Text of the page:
Julian Assange gestures during an Aug. 18 news conference inside the Ecuadorian embassy, where he has been holed up for two years. (John Stillwell/AFP/Pool)

WikiLeaks founder Julian Assange visited Gawker (or at least, its Web site) on Monday to answer reader questions about his new book, “When Google Met WikiLeaks.”

. And while a lot has changed for Gawker’s masthead and for Assange himself since he first rose to prominence, it would be remiss not to note Gawker’s awkward history with Assange.

At least one Gawker commenter agreed with us:

The link leads here, to a post about Assange’s television show.

Especially in the earlier days, there was a tension for many sites in covering Assange — and by extension, WikiLeaks — and it was very much visible in the way Gawker chose to approach the subject.

On the one hand, WikiLeaks became famous because it facilitated the publication of several important, consequential stories about the security state by providing leaked classified documents to journalists.

On the other hand, WikiLeaks, the organization, has more and more existed as a support structure for the career of the man who founded it — a man who is currently holed up in the Ecuadorian embassy in London, avoiding extradition to Sweden on sexual assault charges.

WikiLeaks and its supporters have argued that such criticism is a distraction from its mission.

In the past, Gawker (specifically, former Gawker writer Adrian Chen) has gone hard on the criticism against Assange for those reasons. But that tone has softened a little as his immediate newsworthiness waned.

Below is a recap:

“An insufferable self-styled Don Juan”

Gawker obtained and published a series of e-mails between Assange and a woman who claimed to have briefly met him in Melbourne years ago. In the “exclusive,” Chen, the former Gawker writer, speculated that the exchange — which included Assange tracking down the phone number of the then-19-year-old woman when he was 33 — fit an emerging profile of the WikiLeaks founder:

“His online dating profile and blogging reveal an insufferable self-styled Don Juan, and he currently stands accused of raping and sexual molesting two Swedish women. (He was released on bail from a British prison earlier today.)”

“Pale nerd king”

A 2012 Gawker post begins: “In a new Rolling Stone interview, pale nerd king Julian Assange claims ‘hundreds’ of women have ambushed him and tried to marry him while he’s been under house arrest in England. We would love to hear from all of these suitors.”

In soliciting comments from any women who have tried to marry Assange, Gawker writes:

“Was RyanAir offering a special $1 fare to fly to London to propose to Julian Assange? Is there a secret Facebook group, where all the potential wives arranged rideshares or something? How do they feel about the fact Julian’s under house arrest for dodging rape and sexual assault accusations by two Swedish women?”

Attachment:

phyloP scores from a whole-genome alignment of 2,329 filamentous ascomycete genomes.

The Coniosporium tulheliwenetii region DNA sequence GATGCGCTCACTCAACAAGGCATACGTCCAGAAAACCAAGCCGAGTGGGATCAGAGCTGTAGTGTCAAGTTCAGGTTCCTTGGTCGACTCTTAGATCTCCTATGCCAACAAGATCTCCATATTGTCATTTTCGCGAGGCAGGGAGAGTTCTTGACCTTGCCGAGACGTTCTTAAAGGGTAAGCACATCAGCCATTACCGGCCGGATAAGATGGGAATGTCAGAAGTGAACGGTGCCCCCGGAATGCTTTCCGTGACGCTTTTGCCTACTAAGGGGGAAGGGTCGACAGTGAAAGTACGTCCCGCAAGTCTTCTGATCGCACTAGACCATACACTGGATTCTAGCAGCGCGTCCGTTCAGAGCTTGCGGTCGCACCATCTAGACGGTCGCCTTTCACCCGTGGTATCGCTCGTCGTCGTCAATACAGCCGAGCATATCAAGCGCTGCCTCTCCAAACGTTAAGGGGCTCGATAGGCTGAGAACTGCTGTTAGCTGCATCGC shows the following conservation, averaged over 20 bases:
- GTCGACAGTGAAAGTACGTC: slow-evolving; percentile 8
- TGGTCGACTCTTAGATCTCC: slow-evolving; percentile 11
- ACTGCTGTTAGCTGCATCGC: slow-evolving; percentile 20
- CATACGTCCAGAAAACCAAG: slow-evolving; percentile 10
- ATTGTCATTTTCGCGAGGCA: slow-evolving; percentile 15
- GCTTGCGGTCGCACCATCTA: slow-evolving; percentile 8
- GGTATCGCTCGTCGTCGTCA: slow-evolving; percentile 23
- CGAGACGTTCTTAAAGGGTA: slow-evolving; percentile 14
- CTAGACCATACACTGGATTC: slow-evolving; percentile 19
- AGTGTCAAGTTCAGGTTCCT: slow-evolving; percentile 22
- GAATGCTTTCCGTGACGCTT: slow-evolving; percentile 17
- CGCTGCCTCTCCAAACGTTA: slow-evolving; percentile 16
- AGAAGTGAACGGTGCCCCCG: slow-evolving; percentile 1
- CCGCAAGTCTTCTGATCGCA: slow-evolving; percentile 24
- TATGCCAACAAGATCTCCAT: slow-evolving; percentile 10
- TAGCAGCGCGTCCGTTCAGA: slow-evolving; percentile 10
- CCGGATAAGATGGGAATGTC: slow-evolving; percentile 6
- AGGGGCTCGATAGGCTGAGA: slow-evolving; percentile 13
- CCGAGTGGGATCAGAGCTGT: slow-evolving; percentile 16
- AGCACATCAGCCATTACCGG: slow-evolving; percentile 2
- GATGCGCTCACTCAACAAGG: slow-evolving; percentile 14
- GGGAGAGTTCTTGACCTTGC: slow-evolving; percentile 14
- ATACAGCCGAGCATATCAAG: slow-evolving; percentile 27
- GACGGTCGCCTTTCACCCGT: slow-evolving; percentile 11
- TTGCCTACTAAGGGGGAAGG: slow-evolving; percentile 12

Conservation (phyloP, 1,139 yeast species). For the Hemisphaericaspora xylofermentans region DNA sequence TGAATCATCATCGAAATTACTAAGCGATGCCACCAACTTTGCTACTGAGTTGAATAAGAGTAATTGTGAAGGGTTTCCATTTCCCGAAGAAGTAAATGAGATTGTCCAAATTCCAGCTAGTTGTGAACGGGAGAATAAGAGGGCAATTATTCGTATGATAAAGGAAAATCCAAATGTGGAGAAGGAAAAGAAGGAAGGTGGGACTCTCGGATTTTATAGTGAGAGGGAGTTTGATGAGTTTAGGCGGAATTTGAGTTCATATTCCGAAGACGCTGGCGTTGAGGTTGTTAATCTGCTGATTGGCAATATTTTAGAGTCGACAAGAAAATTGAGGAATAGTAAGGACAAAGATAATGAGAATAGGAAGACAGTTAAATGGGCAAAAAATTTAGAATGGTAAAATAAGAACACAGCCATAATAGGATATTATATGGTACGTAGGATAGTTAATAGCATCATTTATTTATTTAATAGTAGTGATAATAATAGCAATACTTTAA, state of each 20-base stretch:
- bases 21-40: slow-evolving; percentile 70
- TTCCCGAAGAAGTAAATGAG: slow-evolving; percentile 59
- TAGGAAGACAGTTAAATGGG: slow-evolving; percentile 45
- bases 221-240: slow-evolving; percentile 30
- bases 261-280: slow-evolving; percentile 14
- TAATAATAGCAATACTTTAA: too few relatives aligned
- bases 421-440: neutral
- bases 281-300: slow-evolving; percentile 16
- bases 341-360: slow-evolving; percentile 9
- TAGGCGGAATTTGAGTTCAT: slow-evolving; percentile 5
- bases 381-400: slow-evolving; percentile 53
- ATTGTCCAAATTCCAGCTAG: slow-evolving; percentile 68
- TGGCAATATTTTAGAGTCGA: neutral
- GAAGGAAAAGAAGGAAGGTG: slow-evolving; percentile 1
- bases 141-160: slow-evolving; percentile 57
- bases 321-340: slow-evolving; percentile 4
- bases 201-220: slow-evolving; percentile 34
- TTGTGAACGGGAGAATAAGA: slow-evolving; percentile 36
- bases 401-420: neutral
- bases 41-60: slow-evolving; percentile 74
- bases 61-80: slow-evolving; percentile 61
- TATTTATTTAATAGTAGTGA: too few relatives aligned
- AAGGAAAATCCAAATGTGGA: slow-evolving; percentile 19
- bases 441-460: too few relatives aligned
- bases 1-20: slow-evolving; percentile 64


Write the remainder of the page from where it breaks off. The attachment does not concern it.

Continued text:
“Real-life The Matrix extra”

…is how Gawker described Assange after he lost his extradition hearing.

“I agreed, which was a lie.”

After years of some pretty sick burns against Assange, Gawker’s then-editor John Cook interviewed the WikiLeaker about his new book (no, not this one, the previous one). The interview was supposed to be about the book, and only the book. That didn’t quite happen, but the fact that Assange and Cook spoke at all represented progress for his relationship with the site:

JC: So you think the various people who’ve worked with you and ended up in conflict with you — the Times, the Guardian, your former spokesperson Daniel Domscheit-Berg, WikiLeaks activist Birgitta Jonsdottir — those people are all just jealous?

JA: That’s off-topic, but we are proud of the many hundreds of relationships that we have had that have been strong. We’re a large organization, span many continents and have many agreements and we’re also proud that when people break their agreements, as in the case of the New York Times, they are — we don’t work with them again. Or in the case of employees who need to be suspended, we’ve only suspended one person in our history, but of course others may try and reinterpret those events in order to draw attention away from their own behavior.

JC: What does the fact that the way that the cables were eventually released in full—

JA: WikiLeaks is really a litmus test for those people who walk the talk in the media. How much will they really follow their protestations to be brave publishers, and how much do they really want to lick the boots of power? Well, you can tell by their engagement with us and what they do.

JC: So the Times and the Guardian lick the boots of power?

JA: Absolutely. It happens everyday.